HRD's pocket guide to... joint ventures

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The HRD’s pocket guide series offers an explanation of areas outside day-to-day HR that business-savvy HRDs need to have a handle on

Why do I need to know about it?

Joint ventures (JVs) are created when two or more organisations come together to realise a business idea that requires more finance, expertise or scale than either can provide alone. As the business world becomes more closely networked and firms look to expand into new territories and sectors, we may see these become increasingly common.

Setting up a JV is often preferable to more informal arrangements as it provides some protection for staff should the business fail. While they “have no prescribed form under English law, the four basic legal forms are a limited liability company, a limited liability partnership, a partnership (or limited partnership), and a purely contractual co-operation agreement,” explains Arran Brooker, associate solicitor at law firm Gannons.

What do I need to know?

There are many benefits to JVs. These include “being able to provide commitments on a scale beyond [an organisation’s] individual resources, being able to operate in a cross-border environment where they would have previously been unable to, being able to share risk and cost, increased flexibility, and growth without having to borrow funds or look for outside investors,” says Brooker.

However, it’s also easy for the relationship to sour. “Where JVs often go wrong is a lack of understanding about what the other entity is looking for,” says Vivien Holland, associate director, local government advisory at Grant Thornton, and author of the 2016 report Better together: Building a successful joint venture company. “Care must be taken to ensure that the cultural fit is a good match and the goals of each entity are aligned. This is particularly the case when entities with very different characteristics form a JV, such as a public sector body and a supply chain partner from the corporate sector.”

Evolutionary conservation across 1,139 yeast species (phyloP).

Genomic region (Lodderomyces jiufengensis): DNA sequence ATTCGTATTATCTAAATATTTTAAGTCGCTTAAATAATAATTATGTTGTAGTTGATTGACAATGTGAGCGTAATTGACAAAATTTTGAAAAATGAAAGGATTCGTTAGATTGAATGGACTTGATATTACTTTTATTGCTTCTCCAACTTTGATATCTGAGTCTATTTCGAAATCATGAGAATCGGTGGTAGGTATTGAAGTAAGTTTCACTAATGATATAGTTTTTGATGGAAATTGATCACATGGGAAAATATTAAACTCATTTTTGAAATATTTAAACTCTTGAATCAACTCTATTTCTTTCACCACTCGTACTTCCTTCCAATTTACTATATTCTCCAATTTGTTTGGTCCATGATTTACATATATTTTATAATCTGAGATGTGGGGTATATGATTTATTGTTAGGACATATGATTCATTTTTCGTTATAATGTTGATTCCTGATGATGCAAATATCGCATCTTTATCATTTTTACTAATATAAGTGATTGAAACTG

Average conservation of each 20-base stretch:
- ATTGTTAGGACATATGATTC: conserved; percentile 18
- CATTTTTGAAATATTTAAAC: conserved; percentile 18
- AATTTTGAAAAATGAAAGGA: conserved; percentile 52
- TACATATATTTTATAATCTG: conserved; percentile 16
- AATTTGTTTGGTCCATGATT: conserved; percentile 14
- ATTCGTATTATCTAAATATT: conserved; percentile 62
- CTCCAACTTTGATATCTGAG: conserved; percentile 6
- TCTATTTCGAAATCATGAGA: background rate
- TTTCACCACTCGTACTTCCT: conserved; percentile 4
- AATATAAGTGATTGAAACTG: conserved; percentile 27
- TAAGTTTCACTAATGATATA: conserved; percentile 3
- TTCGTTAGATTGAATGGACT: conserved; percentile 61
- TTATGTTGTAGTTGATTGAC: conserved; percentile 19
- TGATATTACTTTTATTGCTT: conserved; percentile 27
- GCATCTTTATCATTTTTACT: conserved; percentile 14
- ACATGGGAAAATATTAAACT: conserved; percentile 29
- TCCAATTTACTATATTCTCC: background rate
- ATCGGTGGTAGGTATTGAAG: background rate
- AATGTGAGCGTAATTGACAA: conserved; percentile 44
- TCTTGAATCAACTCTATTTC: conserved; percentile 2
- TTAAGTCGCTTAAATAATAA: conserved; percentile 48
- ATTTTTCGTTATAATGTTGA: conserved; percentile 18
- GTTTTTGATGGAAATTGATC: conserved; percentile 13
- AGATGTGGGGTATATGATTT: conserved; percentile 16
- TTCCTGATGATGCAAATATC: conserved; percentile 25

Where can HR add value?

“Establishing the optimum way to operate the JV is key,” states Matt Elliott, people director at Virgin Money. “You need people from both sides to work together effectively to ensure its success.” Elliott was an HRBP at RBS when the bank forged a joint venture with Tesco to form Tesco Personal Finance. This dissolved in 2009 (Elliott left in 2007) and became Tesco Bank.

Brooker reiterates the importance of working closely and transparently. “Regular, face-to-face meetings for all the key people involved in the JV should take place,” he says. “Sharing information openly, particularly on financial matters, also helps avoid JV companies becoming suspicious of each other. The more trust there is the better the chances a relationship will work.”

Meeting early and often is key, says Aiysha Sheikh, a senior VP of HR working in the UAE. “It’s your chance to have key decision-makers in one room. Roles should be clearly defined and cemented, and it’s of great benefit for all partners to involve their respective HR [teams] as part of the decision-making process,” she says.

“To set the right cultural tone and right behaviours the tone must come from the top. It is vital to understand and react to people’s concerns,” states Holland.

Elliott reinforces this point: “Like any business the JV needs to form its own identity quickly to be compelling and for people to really engage in its success. How HR focuses and motivates people around the JV’s purpose is, as ever, a crucial contribution to make.”

Anything else?

While most HR attention will be focused on forming and maintaining the JV – TUPEs, pensions, new terms and conditions and the like – don’t forget to plan for what happens when the relationship ends. JVs are rarely a permanent endeavour. “It’s important at the outset to think about how the JV is likely to end and consider what might happen to any staff who would be in the JV at that point; whether it ends in a planned way or has to be wound up sooner than anticipated,” advises Holland.

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